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Hallo, my name is Araldo, playing go since 2002. You can find me playing at the Drienerlose Go Vereninging almost weekly (wednesday in the theater cafe at the University of Twente in Enschede).

I have an account on KGS (Araldor), but I rarely use it. Furthermore I play sometimes on the Dragon Go Server.

I took part in the following real-life tournaments until now (reverse order).

  • 1st place dutch championship (3rd class)
  • Apeldoorn, 2007 (1 out of 5)
  • Hannover, 2007 (4 out of 5)
  • 2nd place dutch championship (3rd class)
  • Groningen, 2006
  • Amsterdam, Oza 2006
  • Eindhoven 2005
  • Apeldoorn, 22 May 2005, 1 kyu, 14 out of 58 (2 out of 5). Paired two times against 3d players, lost both. 2 out of 3 against 1 kyu players.
  • Nijmegen, 19-20 March 2005, 1 kyu, 24 out of 69 (3 out of 5)
  • Amstelveen, 12-13 March 2005, ING memorial, 1 kyu, 26 out of 53 (3 out of 5) (first time I defeated a Dan player (actually a 3d from USA who participated as a 1d (and lost all his games)))
  • Enschede, 26-27 February 2005, 1 kyu, 13th place out of 33 (2 out of 6), dissapointing result in the Dutch Student Championship, in which I became 4th (out of 14).
  • Arnhem, 20-21 November 2004, 1 kyu, (3 out of 6), lost against a 3 dan and a 2 dan. Still no wins against a dan player...
  • Groningen, 7-8 November 2004, 1 kyu, 31th out of 75 (2 out of 5)
  • Almere, 26 September 2004, 1 kyu (0 out of 6), I'm really a lousy rapid go player.
  • Aalst (Eindhoven), 11-12 September 2004, 1 kyu, 22th out of 59 (2 out of 5)
  • Amersfoort, 16 August 2004, 1 kyu, last place (1 out of 6). Handicaptournament.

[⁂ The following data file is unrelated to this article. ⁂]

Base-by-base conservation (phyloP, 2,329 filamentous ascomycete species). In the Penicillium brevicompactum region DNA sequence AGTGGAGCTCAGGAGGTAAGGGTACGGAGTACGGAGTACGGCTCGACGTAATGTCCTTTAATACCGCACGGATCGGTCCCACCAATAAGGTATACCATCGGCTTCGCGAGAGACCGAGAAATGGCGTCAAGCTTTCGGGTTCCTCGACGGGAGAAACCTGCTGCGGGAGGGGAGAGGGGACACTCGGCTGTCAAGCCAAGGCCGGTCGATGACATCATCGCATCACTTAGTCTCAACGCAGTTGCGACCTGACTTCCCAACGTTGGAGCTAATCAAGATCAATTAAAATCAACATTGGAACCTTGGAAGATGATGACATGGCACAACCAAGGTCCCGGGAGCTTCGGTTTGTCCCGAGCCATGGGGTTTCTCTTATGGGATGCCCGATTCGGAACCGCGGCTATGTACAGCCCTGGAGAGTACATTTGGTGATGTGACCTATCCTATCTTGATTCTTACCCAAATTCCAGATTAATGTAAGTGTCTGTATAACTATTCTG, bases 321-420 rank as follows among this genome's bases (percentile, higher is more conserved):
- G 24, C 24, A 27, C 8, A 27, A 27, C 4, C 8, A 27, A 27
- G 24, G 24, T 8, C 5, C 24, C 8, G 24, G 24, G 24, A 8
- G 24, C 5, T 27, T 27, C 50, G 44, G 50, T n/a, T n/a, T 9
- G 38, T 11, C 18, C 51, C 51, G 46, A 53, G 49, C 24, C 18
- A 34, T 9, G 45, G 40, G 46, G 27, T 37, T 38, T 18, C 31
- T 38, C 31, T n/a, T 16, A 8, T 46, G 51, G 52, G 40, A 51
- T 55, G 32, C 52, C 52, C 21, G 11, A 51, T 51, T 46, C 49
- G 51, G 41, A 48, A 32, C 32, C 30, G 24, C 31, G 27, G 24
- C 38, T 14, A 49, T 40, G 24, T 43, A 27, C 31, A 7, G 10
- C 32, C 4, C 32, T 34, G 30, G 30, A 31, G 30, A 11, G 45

• Apeldoorn, 2 May 2004, 3 kyu, 13th place out of 26 (3 out of 5). Lost again from the same 1 kyu person.
  • Leiden, 11 April 2004, 3 kyu, 1 out of 4
  • Nijmegen, 13-14 March 2004, 3 kyu, 47th place out of 77 (2 out 5). A pity I lost with 2.5 moku from a 1st kyu, due to a stupid endgame mistake of my own.
  • Amstelveen (Oza), 7 February 2004, 4 kyu, 138th out of 207 (3 out of 4)
  • Amstelveen, 24-25 December 2004, 4 kyu, 36th place out of 52 (3 out of 5)
  • Groningen, 8-9 November 2003, 4 kyu, 35th place out of 42 (2 out of 5)
  • Bochem (Germany), 11-12 October 2003, 4 kyu, 61 place out of 141 (2 out of 5), first time I won from 3k.
  • Aalst (Eindhoven), 7-8 September 2003, 4 kyu, 36 place out of 58 (3 out of 5 wins, won twice from 5k but lost twice from 3k). The official results report 2 out of 5 wins, because of a wrongly reported match-result.
  • Amersfoort, 10 August 2003, 4 kyu, Last place (1 out of 7). My weak excuse for this terrible result is that I did run out of time in four games where I otherwise had a good chance of winning (of course this is still my own stupid fault), and in the three other games I had to face a 140+ reverse komi.